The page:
Another issue I had with the book is the authors' exclusive reliance on their own experiences as presenters. Examples of others using their techniques would have offered important insights into whether and how leaders and facilitators with different personalities or presentation styles might successfully apply their methods.

A feature of the book I especially appreciated is a handy outline it includes on how to develop a workshop from scratch. As financial aid professionals, we often present workshops to a wide range of audiences on diverse topics, whether we're working with our own staff, others on campus, students, parents, or conference participants. The outline offers the flexibility to apply the authors' methods while tailoring them to the specific needs of the audience.

More broadly, I felt the book met the authors' goals of providing presenters with the skills and knowledge to take back control when a workshop seems to be headed off track. It offers practical, real-life examples of how to handle some of the more common challenges that come up.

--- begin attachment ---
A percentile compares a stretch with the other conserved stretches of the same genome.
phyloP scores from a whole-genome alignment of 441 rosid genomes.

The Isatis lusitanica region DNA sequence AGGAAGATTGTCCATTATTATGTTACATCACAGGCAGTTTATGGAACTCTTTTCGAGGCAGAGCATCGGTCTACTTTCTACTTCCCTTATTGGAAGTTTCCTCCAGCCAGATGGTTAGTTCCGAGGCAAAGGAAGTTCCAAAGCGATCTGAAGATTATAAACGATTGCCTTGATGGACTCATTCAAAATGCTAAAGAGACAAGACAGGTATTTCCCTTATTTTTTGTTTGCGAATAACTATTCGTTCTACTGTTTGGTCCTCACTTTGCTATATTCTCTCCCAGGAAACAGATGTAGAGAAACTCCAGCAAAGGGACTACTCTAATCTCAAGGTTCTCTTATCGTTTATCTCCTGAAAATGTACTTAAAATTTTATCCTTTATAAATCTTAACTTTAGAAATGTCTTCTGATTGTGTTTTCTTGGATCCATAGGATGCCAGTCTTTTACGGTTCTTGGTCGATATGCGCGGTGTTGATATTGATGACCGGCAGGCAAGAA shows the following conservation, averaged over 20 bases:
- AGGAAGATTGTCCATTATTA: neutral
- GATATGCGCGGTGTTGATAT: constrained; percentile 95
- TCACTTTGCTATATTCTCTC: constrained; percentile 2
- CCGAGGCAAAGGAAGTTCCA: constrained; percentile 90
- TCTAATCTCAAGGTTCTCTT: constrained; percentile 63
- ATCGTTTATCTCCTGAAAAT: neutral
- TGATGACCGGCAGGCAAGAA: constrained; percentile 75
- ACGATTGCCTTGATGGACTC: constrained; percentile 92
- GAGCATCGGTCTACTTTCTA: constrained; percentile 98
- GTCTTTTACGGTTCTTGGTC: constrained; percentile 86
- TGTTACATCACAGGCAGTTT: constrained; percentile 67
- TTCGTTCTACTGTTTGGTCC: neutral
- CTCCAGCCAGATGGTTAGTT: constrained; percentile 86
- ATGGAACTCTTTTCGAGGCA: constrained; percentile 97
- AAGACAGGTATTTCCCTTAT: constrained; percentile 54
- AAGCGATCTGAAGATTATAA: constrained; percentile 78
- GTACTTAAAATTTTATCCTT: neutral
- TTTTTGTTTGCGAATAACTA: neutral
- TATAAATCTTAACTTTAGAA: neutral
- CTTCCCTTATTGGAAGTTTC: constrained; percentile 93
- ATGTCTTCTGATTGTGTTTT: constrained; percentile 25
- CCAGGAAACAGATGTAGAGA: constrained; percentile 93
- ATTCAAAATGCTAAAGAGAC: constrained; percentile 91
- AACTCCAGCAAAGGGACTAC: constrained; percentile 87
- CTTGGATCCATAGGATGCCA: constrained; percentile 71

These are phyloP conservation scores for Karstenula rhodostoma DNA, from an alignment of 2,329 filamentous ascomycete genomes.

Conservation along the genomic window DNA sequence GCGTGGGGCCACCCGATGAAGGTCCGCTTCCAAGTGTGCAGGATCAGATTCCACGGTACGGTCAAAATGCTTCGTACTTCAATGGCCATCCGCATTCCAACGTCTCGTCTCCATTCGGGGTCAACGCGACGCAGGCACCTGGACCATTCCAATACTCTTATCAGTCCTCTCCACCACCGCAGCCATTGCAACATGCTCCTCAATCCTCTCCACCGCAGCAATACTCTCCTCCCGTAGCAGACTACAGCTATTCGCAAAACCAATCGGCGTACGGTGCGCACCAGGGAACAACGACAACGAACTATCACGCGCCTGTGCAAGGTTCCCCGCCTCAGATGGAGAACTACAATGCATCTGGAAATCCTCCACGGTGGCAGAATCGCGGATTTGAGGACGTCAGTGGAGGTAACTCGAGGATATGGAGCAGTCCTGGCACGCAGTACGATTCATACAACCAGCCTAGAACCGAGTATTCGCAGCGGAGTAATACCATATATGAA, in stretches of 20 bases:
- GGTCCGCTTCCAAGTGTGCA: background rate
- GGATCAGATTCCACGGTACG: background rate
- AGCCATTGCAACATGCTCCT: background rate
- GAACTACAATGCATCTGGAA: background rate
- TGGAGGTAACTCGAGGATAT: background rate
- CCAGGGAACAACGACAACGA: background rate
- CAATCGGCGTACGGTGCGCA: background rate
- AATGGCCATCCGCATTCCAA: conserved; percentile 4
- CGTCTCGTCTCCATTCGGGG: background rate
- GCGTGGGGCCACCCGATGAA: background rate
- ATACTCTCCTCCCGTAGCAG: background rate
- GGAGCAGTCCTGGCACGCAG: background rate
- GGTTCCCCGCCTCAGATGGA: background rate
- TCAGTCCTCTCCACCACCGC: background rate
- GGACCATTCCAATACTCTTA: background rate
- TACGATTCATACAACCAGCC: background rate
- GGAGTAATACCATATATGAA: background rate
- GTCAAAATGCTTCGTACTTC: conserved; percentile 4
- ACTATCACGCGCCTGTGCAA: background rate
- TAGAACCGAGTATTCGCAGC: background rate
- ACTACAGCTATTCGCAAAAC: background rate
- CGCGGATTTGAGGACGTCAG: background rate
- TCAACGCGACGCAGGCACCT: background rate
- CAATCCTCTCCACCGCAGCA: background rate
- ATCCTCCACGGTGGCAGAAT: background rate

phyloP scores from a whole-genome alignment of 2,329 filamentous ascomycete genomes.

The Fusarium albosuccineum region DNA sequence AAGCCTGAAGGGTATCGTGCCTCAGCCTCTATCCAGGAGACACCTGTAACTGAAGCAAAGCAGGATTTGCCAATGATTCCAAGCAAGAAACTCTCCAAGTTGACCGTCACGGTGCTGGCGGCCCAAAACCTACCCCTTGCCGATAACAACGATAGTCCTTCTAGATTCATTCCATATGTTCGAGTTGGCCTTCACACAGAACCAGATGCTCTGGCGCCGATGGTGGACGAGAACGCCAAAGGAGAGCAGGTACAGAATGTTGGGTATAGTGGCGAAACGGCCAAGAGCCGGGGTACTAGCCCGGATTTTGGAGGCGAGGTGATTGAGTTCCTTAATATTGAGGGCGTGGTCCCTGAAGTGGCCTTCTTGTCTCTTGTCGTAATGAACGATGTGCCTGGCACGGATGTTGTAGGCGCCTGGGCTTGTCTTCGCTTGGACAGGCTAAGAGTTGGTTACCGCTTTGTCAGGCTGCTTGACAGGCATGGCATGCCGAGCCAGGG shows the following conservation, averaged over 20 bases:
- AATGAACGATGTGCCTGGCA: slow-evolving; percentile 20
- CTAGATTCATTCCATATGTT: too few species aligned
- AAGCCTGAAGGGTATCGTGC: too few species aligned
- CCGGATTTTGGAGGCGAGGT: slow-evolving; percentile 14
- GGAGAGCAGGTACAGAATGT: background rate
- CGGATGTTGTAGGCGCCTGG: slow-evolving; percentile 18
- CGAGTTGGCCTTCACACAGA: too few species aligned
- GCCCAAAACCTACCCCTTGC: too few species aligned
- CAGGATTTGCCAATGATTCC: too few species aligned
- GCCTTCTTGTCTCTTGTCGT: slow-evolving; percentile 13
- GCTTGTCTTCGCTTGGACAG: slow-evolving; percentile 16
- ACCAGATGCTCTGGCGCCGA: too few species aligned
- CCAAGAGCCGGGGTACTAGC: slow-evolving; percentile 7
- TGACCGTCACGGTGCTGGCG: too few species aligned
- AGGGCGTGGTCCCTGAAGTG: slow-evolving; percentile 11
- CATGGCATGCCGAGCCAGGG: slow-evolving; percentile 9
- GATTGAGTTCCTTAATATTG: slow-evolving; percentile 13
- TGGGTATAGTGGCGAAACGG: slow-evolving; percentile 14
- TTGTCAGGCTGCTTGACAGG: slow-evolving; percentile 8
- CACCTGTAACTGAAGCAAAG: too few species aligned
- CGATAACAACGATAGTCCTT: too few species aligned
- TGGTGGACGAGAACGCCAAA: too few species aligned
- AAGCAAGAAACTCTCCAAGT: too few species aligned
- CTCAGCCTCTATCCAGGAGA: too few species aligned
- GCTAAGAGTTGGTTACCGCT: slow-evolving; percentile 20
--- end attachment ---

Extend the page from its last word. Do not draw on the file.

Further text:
Overall, the book delivers worthwhile ideas and techniques for creating successful workshops. If readers gain nothing else from the book, they will still walk away with a better understanding and appreciation of what workshop designers and facilitators experience in putting workshops together and presenting them. Beyond offering guidance to workshop leaders, the book will also help readers become more involved audience members in the future.

"The Workshop Survival Guide: How to Design and Teach Workshops That Work Every Time," by Rob Fitzpatrick and Devin Hunt. Published Robfitz Ltd, 2019, pp. 219.

*****

Loretta Jones is the director of financial assistance and development at ECPI University.  She has worked in the financial aid field for more than 21 years and has been developing and presenting financial aid workshops for the past five years.

 

Publication Date: 6/8/2022